Do you find yourself zoning out during conversations and totally blanking on everything you just heard? You aren’t alone – plenty of people don’t listen very carefully.

When we’re listening to others, it’s easy to tune out and focus on ourselves, distractions, and other issues. But this kind of listening can be detrimental, and it can affect your relationships with everyone in your life.

Instead of letting your own thoughts take first place when you’re listening to others, you can try a practice called mindful listening. Mindful listening encourages you to focus on what you’re hearing, helping you connect with others and improve other areas of your own life in the process.

What Is Mindful Listening?

Mindful listening is based on the practice of mindfulness. When you’re practicing mindfulness, you’re working on paying attention to the present moment – you’re fully present and aware of what you’re experiencing. And that’s almost exactly what mindful listening is.

According to Psychology Today, mindful listening means being fully present when interacting with other people. Instead of tuning out their words and stories by thinking about other tasks, events, or ideas, you’re practicing mindful listening when you pay close attention to others as they speak and interact with you.

Unfortunately, we tend to only focus on pieces of what we hear that pertain specifically to us – or, put simply, we’re usually pretty selfish when listening. So, mindful listening aims to correct that selfishness by listening in new ways and changing old habits. Mindful listening requires being aware of others and communicating during the conversation, responding to all that we hear whether or not it directly relates to us. When practicing mindful listening, you’ll both hear and understand what others are saying to you, taking care to show interest.

The Benefits of Mindful Listening

Listening more mindfully and attentively to others can certainly benefit your relationships with others. But what might surprise you is just how much it can benefit your own life too.

When you put mindful listening into practice, you’ll reap benefits that include the following:

  • Increased Empathy: Mindful listening allows you to truly place yourself in the position of someone else, and it helps you understand where others are coming from.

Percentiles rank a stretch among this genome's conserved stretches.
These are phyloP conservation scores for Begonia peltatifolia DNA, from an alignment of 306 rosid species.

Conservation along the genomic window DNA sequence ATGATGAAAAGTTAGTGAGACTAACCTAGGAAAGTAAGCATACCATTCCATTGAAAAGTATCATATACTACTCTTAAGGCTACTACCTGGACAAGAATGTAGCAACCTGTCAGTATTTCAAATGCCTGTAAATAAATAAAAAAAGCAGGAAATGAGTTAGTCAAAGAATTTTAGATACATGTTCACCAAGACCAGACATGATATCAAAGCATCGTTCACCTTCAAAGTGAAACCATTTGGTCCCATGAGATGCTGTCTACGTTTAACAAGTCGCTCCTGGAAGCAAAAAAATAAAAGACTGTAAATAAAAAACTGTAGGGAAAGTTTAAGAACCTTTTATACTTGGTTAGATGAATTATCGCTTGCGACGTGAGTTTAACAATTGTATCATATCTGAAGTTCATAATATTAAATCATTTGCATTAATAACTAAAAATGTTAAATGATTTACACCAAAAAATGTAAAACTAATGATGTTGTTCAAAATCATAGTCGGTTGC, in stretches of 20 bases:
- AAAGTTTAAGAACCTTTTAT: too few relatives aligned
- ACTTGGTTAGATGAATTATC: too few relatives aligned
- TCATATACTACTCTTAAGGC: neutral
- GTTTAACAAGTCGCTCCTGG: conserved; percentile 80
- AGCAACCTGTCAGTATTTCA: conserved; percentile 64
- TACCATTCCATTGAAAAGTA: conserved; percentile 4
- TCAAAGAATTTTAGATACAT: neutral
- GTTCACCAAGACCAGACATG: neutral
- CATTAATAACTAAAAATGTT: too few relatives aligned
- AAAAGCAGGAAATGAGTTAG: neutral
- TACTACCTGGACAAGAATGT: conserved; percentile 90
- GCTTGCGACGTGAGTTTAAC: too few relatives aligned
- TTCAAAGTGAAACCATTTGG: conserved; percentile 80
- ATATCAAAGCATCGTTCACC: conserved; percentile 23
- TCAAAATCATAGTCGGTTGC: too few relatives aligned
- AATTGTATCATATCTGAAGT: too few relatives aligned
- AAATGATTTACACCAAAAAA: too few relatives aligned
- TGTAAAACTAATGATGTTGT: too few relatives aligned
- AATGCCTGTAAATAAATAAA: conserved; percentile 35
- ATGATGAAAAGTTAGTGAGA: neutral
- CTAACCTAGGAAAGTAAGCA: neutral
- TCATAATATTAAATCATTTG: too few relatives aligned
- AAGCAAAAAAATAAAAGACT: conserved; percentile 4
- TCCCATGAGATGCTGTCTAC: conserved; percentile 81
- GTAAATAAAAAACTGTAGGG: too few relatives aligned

• Enhanced Self-Awareness: Those who practice mindful listening increase their physical and mental presence in a conversation, as they are more aware of what is being said.
  • Stronger Relationships: Truly listening to what others have to say and providing others with your full attention allows you to get to know people on an entirely different level. Overall, the lines of communication increases, so those who use mindful listening techniques can strengthen relationships.
  • Improved Attention & Focus: One key to mindful listening is remaining focused, and giving whoever you’re talking to all your attention. And increased attention and focus will not only help you listen better, but it can also help other areas of your life as you hone your focus.
  • Productivity: Mindful listening can help increase your productivity because you’re paying full attention to what’s being asked of you.

How to Practice Mindful Listening

The practice of mindful listening is just that – an exercise that requires practice. Because you’re so used to listening only as it suits you (just like any other person!), you’ll need to practice paying close attention and responding with verbal and visual clues.

To practice mindful listening, try putting these tips into practice when you’re conversing with someone:

  • Make eye contact. One way you can show others that you’re engaged in what they’re saying is by making eye contact. Look others in the eye when they speak, and they’ll feel heard. You’ll also be more focused on them, and this can help you immerse yourself in what they’re saying.
  • Repeat what you hear. Conversations shouldn’t be one-sided, but they can be if you aren’t listening. To hone your mindful listening, repeat parts of the conversation back to the person speaking. This will make them feel heard, and it will ensure you’re listening because you’ll need to participate.
  • Ignore distractions. It can be virtually impossible to step away from distractions when engaging in a conversation. Notification pop up, your phone starts ringing, and other noises in the background can grab your attention. Eliminate these distractions mentally and physically – step into a quieter space when someone wants to talk, and block out any notifications or interrupting noises.
  • Pay close attention to the person speaking. Mindful listening is about genuinely hearing the other person out: their words, feeling their expression and taking note of their emotions. Pay attention to their body language while talking to them, as well as what they are actually saying, and acknowledge their opinion.


Remember, the key to mindful listening is to hear what another person is saying. Rather than thinking about what your response will be when they’ve stopped talking, make sure to simply listen to what they are saying. You can then allow yourself to digest how you feel about what is being said. And when you reply, you’ll have a better, more thoughtful response.

Like with anything in life, mindful listening takes time, and will not necessarily be something that comes easy overnight. However, the benefits of making this a priority will undeniably help with successful relationship building both at work, home, and within your circle of friends.